The Poem

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Last Updated on May 5, 2015, by eNotes Editorial. Word Count: 543

Oliver Wendell Holmes wrote “Old Ironsides” in ironic agreement with the news that the famous frigate USS Constitution—nicknamed “Old Ironsides” because of its formidable strength—would soon be demolished. The poem exalts the ship to elegiac status in three octaves (stanzas of eight lines), written in alternating tetrameter and trimeter syllabic accents. Holmes composed the now-famous poem immediately upon reading of the planned demolition in the Boston Daily Advertiser. The report he read, drawn from the New York Journal of Commerce, called for the preservation of the ship.

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“Old Ironsides” begins with the word “Ay,” an echo of the traditional “Aye-aye, sir” used by sailors to acknowledge orders from a superior officer. By using “Ay” rather than a simple “Yes,” Holmes sets the tone of the poem, allowing the speaker to appear knowledgeable of sailing matters as well as willing to obey the authority demanding the demolition of the ship. The “Ay” also involves the reader in tacit agreement with the planned demolition. The rest of the line calls upon the destroyers of the ship to tear her “tattered ensign” down. The ensign, or flag, symbolized the power of the United States Navy, especially after “Old Ironsides” defeated the British ship Guerrière in the war of 1812. Holmes also recognizes the length of service the ship had given when he writes of the flag that it had long “waved on high.”

Holmes goes on to describe the joy the ship has created over the years, with “many an eye” dancing to see the ensign waving as a “banner in the sky.” The ensign has overseen battles fought amid shouts and the roar of cannon. Holmes refers respectfully to the ship as a “meteor of the ocean air,” noting that it will no longer “sweep the clouds.” The comparison of the ship with a meteor may have come from Holmes’s own fascination with meteors. In 1830 almost any weather phenomenon or light in the sky would be described as a “meteor,” but Holmes was particularly enamored of comets, writing another poem that same year describing the devastation a comet could bring to earth.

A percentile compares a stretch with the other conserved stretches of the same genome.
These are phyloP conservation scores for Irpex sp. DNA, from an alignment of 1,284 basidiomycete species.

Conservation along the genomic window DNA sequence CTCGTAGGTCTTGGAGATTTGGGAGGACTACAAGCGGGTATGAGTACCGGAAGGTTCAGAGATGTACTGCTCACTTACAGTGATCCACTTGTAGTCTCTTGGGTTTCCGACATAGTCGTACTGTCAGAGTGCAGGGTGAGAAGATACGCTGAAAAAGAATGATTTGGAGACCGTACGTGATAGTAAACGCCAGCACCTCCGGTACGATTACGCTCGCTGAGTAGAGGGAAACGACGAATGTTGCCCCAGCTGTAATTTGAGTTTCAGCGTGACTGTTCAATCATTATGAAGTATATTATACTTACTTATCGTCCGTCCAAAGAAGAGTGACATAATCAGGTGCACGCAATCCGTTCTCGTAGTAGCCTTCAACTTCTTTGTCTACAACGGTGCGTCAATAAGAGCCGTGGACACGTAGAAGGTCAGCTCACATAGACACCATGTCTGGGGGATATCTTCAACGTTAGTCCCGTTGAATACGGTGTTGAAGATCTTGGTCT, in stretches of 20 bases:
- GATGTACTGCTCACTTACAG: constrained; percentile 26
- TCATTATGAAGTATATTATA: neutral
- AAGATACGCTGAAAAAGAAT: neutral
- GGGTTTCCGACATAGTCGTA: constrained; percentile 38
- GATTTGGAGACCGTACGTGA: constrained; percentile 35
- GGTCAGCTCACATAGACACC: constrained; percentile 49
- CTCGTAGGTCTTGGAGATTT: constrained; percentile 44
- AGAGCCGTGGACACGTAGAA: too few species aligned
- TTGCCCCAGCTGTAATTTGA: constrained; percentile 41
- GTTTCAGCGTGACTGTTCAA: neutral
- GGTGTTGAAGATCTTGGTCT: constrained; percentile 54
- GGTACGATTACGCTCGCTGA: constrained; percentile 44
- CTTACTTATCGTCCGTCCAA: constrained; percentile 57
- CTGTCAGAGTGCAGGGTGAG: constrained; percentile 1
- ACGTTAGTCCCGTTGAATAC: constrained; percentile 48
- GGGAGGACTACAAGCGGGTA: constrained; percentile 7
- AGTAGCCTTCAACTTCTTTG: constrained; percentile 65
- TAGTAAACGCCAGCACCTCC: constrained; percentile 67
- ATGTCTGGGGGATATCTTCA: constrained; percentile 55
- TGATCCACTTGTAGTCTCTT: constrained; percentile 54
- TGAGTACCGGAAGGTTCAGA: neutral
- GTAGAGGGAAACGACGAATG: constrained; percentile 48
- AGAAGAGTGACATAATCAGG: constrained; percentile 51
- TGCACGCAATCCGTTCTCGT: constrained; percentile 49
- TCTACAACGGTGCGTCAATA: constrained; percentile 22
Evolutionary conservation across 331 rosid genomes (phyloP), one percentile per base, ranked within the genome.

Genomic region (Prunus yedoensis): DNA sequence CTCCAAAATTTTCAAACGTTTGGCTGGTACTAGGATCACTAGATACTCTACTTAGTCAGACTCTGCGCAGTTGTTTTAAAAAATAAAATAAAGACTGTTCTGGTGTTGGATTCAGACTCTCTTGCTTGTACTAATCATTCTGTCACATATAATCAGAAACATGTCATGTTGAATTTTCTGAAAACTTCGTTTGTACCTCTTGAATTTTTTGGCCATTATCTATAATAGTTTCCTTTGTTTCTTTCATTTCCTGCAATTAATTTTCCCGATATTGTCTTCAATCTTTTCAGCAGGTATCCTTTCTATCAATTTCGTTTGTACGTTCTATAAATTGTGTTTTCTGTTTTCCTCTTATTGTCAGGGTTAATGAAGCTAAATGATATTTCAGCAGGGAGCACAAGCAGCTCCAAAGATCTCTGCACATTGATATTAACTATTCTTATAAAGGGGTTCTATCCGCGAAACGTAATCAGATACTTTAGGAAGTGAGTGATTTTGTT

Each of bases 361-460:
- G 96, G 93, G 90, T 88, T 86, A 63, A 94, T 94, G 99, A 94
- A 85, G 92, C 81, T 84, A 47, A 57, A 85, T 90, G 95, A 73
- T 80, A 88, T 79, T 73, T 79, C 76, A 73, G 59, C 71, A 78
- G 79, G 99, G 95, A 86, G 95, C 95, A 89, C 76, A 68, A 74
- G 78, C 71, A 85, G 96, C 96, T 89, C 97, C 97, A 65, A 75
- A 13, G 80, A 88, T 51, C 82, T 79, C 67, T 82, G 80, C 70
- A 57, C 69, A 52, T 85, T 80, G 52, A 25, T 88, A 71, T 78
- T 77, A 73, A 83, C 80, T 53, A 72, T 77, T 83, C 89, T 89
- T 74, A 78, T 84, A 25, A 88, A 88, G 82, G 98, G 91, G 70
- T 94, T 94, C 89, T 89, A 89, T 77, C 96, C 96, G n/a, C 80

Holmes continues to celebrate the ship’s history of service by portraying the blood of heroes turning the ship’s decks red—amid which the defeated enemy has been forced to kneel. He then enlarges the reader’s view of the ship, placing it among the “hurrying” wind and white waves, a stormy sea that will no longer feel the “tread” of its victory. Holmes uses a reference from classical mythology to describe those who would demolish the ship, calling them “harpies of the shore.” These execrable half-human birds of prey are vile creatures that desire to “pluck” the frigate he characterizes as an ennobled “eagle of the sea.”

Holmes suggests in the last stanza that it would have been better if “Old Ironsides” could have met a more fitting end by being shattered and sunk in the open sea, where she might have a grave in the “mighty deep.” In an extravagant scene he imagines her “holy flag” being nailed to the mast and her worn sails set so that she could sail out into a storm and be given to the lightning and wind, the “god of storms.”

Historical Context

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Last Updated on May 5, 2015, by eNotes Editorial. Word Count: 973

The War of 1812
This poem is about the battleship U.S.S. Constitution , which became a symbol of American pride when it was triumphant over the ships of the British fleet during the War of 1812. In a sense, the conclusion of the War of 1812 represented the true moment of independence from Britain for the new country, because it settled issues and lingering grievances that had been left incomplete at the end of the Revolutionary War. When that war ended in 1783, Americans distrusted...

(The entire section contains 2647 words.)

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